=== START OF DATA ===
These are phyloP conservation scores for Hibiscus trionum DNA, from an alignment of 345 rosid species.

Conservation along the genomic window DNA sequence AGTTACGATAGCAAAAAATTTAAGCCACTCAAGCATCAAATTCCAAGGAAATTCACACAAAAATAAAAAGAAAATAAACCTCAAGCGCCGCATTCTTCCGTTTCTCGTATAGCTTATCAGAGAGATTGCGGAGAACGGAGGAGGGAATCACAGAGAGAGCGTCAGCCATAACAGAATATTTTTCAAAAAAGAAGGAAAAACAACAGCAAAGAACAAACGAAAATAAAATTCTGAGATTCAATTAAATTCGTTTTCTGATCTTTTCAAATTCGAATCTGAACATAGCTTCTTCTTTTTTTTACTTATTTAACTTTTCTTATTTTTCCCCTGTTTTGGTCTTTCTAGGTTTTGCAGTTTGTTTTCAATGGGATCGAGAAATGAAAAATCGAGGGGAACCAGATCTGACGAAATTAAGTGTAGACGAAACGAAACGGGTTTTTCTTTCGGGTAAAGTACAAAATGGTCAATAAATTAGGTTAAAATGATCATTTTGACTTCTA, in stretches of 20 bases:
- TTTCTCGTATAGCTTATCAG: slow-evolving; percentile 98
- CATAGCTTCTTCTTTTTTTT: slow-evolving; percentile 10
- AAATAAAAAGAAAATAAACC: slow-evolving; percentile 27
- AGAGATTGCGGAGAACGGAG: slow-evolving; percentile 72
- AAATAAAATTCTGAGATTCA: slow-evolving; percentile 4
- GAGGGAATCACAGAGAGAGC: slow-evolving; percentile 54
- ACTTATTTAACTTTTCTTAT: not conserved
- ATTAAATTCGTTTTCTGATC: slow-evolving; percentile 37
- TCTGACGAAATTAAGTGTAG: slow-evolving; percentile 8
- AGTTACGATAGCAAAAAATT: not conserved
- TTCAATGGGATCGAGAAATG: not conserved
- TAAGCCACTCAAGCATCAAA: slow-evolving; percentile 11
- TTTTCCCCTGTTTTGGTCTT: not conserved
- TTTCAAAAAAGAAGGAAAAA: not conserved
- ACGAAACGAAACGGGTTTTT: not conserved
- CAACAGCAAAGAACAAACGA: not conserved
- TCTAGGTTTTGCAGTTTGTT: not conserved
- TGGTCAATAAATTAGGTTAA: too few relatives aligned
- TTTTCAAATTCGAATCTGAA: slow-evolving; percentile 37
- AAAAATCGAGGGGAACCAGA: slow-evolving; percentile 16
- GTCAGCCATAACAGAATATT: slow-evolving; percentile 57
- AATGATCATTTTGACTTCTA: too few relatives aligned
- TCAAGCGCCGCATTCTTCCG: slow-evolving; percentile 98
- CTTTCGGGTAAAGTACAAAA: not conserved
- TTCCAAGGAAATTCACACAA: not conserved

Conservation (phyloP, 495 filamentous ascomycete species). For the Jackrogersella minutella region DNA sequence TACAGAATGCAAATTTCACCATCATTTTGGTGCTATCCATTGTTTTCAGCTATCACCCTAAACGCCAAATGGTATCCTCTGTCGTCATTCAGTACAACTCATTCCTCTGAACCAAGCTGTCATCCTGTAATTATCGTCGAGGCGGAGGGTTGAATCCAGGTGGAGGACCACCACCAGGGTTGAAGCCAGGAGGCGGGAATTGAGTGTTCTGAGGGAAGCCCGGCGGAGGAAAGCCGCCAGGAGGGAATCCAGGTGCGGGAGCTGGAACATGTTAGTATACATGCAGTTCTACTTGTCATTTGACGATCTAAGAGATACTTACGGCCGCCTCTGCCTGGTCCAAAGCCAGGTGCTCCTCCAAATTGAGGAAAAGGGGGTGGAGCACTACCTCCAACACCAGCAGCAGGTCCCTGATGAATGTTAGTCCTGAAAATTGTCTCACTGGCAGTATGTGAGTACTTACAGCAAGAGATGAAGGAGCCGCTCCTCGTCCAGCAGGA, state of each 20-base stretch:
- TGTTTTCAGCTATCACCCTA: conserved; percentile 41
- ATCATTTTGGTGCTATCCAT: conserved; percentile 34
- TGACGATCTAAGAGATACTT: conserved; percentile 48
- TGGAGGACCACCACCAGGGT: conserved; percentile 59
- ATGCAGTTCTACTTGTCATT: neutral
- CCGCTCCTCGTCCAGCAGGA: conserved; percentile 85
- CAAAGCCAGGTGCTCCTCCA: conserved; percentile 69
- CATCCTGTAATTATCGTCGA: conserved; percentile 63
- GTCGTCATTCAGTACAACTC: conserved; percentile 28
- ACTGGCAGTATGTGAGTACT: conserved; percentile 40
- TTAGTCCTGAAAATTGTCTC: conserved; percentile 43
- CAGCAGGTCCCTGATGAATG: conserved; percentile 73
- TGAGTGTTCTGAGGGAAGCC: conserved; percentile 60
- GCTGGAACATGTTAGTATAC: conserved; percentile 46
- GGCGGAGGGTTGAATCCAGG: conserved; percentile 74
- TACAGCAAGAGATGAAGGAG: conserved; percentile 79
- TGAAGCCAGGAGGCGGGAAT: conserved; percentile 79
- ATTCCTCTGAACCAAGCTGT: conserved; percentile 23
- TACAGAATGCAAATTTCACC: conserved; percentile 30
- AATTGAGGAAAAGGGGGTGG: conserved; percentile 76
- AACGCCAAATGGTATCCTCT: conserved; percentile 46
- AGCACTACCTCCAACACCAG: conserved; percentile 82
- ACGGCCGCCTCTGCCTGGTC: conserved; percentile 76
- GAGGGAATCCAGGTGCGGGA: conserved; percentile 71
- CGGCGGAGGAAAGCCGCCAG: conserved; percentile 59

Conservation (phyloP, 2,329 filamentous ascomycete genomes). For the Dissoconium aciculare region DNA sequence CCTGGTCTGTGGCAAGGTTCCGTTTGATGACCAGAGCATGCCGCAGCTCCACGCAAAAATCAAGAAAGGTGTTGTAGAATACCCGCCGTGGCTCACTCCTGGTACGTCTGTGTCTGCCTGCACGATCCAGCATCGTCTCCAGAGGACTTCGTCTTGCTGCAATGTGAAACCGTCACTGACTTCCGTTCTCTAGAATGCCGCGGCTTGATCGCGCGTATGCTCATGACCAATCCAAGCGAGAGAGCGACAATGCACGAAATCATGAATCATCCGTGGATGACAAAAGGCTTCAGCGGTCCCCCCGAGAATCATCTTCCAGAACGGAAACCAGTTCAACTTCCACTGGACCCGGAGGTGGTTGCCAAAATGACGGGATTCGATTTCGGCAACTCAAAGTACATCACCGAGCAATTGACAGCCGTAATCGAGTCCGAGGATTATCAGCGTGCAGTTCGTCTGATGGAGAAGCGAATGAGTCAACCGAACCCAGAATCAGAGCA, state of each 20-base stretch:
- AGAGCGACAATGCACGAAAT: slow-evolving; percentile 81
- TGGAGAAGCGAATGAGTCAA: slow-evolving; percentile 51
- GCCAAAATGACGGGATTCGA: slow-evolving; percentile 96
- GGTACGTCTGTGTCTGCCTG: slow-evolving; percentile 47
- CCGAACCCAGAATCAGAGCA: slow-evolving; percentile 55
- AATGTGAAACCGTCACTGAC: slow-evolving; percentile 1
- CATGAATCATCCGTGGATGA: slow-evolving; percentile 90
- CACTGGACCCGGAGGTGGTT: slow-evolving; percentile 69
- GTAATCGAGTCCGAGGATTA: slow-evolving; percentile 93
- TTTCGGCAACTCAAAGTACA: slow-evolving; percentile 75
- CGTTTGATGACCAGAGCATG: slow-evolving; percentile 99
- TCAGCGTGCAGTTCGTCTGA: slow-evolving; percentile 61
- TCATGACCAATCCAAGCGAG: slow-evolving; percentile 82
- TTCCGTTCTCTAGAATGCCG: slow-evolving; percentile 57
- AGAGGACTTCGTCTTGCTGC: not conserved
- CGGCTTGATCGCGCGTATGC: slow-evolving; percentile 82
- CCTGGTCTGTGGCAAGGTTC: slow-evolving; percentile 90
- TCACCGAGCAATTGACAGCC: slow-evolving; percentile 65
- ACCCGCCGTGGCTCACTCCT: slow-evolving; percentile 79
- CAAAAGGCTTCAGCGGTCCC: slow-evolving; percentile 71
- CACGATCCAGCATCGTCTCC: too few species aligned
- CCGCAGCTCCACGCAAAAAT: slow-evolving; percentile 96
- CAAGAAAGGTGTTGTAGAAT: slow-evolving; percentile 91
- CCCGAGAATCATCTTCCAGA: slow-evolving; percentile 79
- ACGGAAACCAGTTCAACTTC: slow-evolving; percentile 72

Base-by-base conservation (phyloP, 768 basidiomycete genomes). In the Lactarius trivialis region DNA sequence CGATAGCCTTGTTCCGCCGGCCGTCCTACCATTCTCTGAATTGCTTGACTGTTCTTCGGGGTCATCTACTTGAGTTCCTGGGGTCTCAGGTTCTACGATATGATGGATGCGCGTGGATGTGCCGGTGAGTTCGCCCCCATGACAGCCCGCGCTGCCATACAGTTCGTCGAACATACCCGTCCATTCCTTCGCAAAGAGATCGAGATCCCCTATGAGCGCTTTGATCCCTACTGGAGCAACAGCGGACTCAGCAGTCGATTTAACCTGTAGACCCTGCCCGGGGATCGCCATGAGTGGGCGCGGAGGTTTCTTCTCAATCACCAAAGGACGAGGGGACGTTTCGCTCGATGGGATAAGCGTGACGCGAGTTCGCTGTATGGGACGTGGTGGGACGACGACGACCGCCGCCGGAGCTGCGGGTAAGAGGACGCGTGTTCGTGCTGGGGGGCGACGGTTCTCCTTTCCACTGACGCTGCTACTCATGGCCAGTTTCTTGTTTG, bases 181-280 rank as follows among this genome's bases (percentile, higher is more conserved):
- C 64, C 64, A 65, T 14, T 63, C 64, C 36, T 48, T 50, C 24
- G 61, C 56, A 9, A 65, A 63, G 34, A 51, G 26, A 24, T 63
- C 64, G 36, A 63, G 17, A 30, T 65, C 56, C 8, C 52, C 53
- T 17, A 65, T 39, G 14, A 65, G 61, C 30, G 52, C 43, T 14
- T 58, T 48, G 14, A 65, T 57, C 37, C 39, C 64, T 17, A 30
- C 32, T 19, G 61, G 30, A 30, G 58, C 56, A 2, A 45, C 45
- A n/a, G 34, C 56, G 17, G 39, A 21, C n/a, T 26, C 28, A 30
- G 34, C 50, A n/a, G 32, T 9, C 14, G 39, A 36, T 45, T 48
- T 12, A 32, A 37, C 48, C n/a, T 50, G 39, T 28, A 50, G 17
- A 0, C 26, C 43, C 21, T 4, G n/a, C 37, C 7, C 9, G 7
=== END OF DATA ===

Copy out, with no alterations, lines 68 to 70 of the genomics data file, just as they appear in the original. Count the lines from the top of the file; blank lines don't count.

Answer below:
- TTCCGTTCTCTAGAATGCCG: slow-evolving; percentile 57
- AGAGGACTTCGTCTTGCTGC: not conserved
- CGGCTTGATCGCGCGTATGC: slow-evolving; percentile 82